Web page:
The first stirrings of the modern Dalmatian trace back to the 16th Century, when well-heeled Englishmen returning from the continent brought some of these attractively polka-dotted dogs with them. The breed’s strong yet streamlined body made it a natural athlete, and its affinity for horses – shades of those Egyptian chariots its ancestors accompanied – soon led it to be used as a carriage dog.

In the days before automobiles, those who could afford to travel did so by horse-drawn coach. Some dogs needed to be small enough to trot beneath the axles, which is likely one reason why the Dalmatian standard includes a height disqualification – no head bumps, please! But not all the dogs ran under the carriages, with some trotting alongside, behind, and in front of them – and some research has suggested that these positional preferences are actually inherited tendencies.

Tireless in their endurance, the dogs would not hesitate to protect both the horses and the passengers from any strangers. To further strengthen the canine-equine bond, Dalmatians were kenneled in the stables, growing up there from puppyhood.

When firefighters began to use horses to pull their water pumps, the Dalmatian was a natural choice to run alongside their brass-outfitted fire engines. The dogs acted like living sirens, barking ahead of the firemen so pedestrians would clear out of the way of the clattering hooves, and they milled around the horses while the firemen were engaged in their dangerous work. Not only did the Dalmatians ensure that no one would take the valuable horses, but they also kept them calm in an atmosphere where fear and tension hung in the air just as heavily as smoke and ash.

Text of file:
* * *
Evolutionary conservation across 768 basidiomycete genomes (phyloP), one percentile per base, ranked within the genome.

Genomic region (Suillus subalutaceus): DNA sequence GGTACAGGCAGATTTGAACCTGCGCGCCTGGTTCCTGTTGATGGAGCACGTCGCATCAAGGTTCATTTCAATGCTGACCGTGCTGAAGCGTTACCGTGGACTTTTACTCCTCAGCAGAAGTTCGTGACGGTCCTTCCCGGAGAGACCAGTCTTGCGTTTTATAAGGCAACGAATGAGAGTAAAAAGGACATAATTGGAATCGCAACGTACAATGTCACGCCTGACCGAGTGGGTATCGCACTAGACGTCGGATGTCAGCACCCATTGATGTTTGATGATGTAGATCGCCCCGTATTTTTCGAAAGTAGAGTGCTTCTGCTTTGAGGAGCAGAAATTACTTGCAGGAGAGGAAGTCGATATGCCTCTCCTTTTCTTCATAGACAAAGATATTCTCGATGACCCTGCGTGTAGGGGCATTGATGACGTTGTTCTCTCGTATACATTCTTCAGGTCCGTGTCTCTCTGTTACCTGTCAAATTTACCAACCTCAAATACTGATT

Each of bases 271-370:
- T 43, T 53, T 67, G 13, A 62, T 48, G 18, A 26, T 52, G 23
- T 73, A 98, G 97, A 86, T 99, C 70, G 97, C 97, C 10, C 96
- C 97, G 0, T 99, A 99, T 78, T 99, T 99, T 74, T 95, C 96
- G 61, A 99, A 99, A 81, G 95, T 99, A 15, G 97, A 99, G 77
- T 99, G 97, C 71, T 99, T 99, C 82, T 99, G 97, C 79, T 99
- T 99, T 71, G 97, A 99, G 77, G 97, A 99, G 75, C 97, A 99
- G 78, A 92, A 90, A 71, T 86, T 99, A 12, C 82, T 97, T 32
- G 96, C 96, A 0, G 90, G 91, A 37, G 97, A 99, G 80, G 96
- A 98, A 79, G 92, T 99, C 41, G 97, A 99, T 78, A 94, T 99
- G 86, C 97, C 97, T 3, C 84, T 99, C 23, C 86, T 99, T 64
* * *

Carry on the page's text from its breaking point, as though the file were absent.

The Dalmatian’s connection with firemen was particularly strong in the United States. Long after the arrival of the automobile led to the horses being supplanted by shiny red engines, the spotty white dogs continued to have a place of honor in the firehouse, though they no longer had any interest in following the newfangled trucks.

(Since the 1950s, Dalmatians have also accompanied the famous Anheuser-Busch Clydesdales whenever the beer company’s wagon-pulling horses make an appearance. But instead of running beside the red beer wagon, the dogs are seated atop the wagon next to the driver – not a bad gig.)

The Dalmatian really entered the American consciousness, for better or worse, with the 1985 re-release of Walt Disney’s 1960s-era classic “101 Dalmatians” and the various sequels that followed. The perils of Pongo and Perdita as they tried to safeguard their growing brood of puppies from the coat-craving Cruella de Ville led to a huge spike in popularity for the breed. Some owners who reflexively acquired a Dalmatian after being smitten by the precocious pups in those beautifully drawn Disney cels didn’t understand that art did indeed imitate life: The living, breathing dogs are also high energy, requiring an outlet for their enthusiasm and an owner willing to set clear boundaries.

Today, Dalmatian breeders strike a careful balance in reminding that the breed’s dramatic appearance should not be the only reason for acquiring one. Prospective owners also need to appreciate the Dalmatian’s lively and intelligent character, which has sustained its existence across millennia – and is as much a part of it as that beautifully spotted coat.